Original Research ARTICLE
Effect of infliximab dose increase in rheumatoid arthritis at different trough concentrations: a cohort study in clinical practice conditions
- 1Rheumatology Unit, Instituto de Investigación Sanitaria del Hospital Universitario La Paz (IdiPAZ), Madrid, Spain
- 2Immunology Unit, Instituto de Investigación Sanitaria del Hospital Universitario La Paz (IdiPAZ), Madrid, Spain
Background: Evidence supporting treatment intensification in rheumatoid arthritis (RA) is limited and controversial. We explored outcomes of infliximab dose increases and accounted for pre-existing trough levels in patients with active RA.
Methods: This study was a retrospective study of 42 RA patients who received increased infliximab following an insufficient response (DAS28 >3.2). Serum concentrations of infliximab and antibodies to infliximab (ATI) and DAS28 and EULAR clinical response parameters were recorded for 1 year. Analyses were performed in three patient groups that were defined by infliximab serum concentration prior to treatment enhancement: no detectable, low (<1.1 μg/mL) or high (≥1.1 μg/mL) drug levels.
Results: No circulating infliximab was detected in 20 patients (47.6%), but 13 (31%) and 9 (21.4%) patients exhibited low and high levels, respectively. ATI was only detected in patients with no detectable drug levels because the drug interferes with ELISA. DAS28 disease activity globally showed a modest improvement after dose escalation, but this improvement did not persist after 6 and 12 months. Infliximab serum levels increased significantly in the high group (p = 0.016), but no increase was achieved in the low and no detectable groups. The three study groups exhibited similar disease activity over time, and no improvement was observed in the non-responder EULAR rates.
Conclusion: These results suggest that the efficacy of an infliximab dose increase is limited, and the response is independent of the infliximab trough serum concentration that is achieved prior to escalation.
The response to tumor necrosis factor (TNF) inhibitor treatment in chronic inflammatory diseases exhibits great therapeutic variability. Failure to respond to anti-TNF therapy may occur at treatment onset, or it may be secondary to an initial improvement (1, 2). A concentration-dependent effect was described for anti-TNF treatment (3, 4), and inadequate serum trough drug levels is a major cause for non-responsiveness (3). The development of anti-drug antibodies [antibodies to infliximab (ATI)] is a major source of drug clearance, and it is associated with lower serum drug levels and lack of response (5). However, an optimal therapeutic concentration is not defined, and empirical algorithms for treatment optimization prevail (6). A change in therapeutic target would be appropriate in non-improving patients with high circulating infliximab (Ifx) levels, and switching to another TNF inhibitor was proposed in patients who present no free drug levels and with detectable anti-drug antibodies following treatment. However, increasing the dose of anti-TNF treatment when drug levels are low may achieve a threshold therapeutic concentration (7, 8), and this approach was effective in inflammatory bowel disease (9).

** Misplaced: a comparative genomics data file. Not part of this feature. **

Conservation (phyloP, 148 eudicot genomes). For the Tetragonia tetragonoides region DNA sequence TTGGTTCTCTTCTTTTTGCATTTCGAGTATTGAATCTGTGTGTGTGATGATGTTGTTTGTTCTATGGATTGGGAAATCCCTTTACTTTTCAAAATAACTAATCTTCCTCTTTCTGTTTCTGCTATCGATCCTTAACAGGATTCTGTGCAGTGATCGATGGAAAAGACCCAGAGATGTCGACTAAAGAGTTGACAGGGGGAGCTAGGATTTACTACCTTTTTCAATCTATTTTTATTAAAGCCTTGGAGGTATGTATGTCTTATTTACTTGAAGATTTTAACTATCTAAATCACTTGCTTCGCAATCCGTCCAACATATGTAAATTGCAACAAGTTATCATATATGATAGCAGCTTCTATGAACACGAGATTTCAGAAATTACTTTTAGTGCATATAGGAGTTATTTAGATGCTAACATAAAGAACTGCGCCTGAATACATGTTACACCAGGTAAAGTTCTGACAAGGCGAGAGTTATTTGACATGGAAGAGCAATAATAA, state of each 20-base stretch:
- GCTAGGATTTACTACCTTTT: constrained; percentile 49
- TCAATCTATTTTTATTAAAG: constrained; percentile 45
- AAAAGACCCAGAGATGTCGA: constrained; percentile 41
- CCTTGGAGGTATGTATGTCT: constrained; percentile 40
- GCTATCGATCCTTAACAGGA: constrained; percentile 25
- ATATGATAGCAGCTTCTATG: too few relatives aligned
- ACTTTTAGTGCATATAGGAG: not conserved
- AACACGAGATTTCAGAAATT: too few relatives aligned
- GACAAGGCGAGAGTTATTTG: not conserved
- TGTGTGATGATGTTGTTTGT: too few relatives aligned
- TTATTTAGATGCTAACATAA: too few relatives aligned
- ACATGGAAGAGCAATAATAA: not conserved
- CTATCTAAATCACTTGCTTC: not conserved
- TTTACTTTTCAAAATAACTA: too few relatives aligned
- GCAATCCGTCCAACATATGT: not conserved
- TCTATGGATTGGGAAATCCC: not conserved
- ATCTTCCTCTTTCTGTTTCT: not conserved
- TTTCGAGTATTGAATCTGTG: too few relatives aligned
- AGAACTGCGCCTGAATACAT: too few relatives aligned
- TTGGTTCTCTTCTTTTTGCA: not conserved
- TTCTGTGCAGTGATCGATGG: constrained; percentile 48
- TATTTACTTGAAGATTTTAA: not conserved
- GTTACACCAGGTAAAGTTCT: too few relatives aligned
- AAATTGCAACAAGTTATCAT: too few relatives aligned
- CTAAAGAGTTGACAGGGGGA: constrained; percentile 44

The present study retrospectively analyzed the effect of Ifx dose increase in RA non-responders and accounted for previous drug concentrations to further elucidate the utility of proposed algorithms for patients who do not respond to the first anti-TNF therapy.
Materials and Methods
A retrospective observational study was conducted of RA patients included in the Hospital Universitario La Paz Biologics Registry (Madrid, Spain) who started treatment with Ifx as the first TNF-blocking agent. The following inclusion criteria were used: RA patients (older than 18 years) treated from 2005 to 2011 who exhibited an insufficient clinical response defined as DAS28 >3.2, who received an increase in the dose of Ifx, and who had serum sample and clinical assessment data during the first year of treatment. The period of inclusion ended in 2011 because no increase in Ifx dose was used in our clinic after this time. A final observation was carried forward for analysis in patients who stopped Ifx treatment within the first year after dose increase.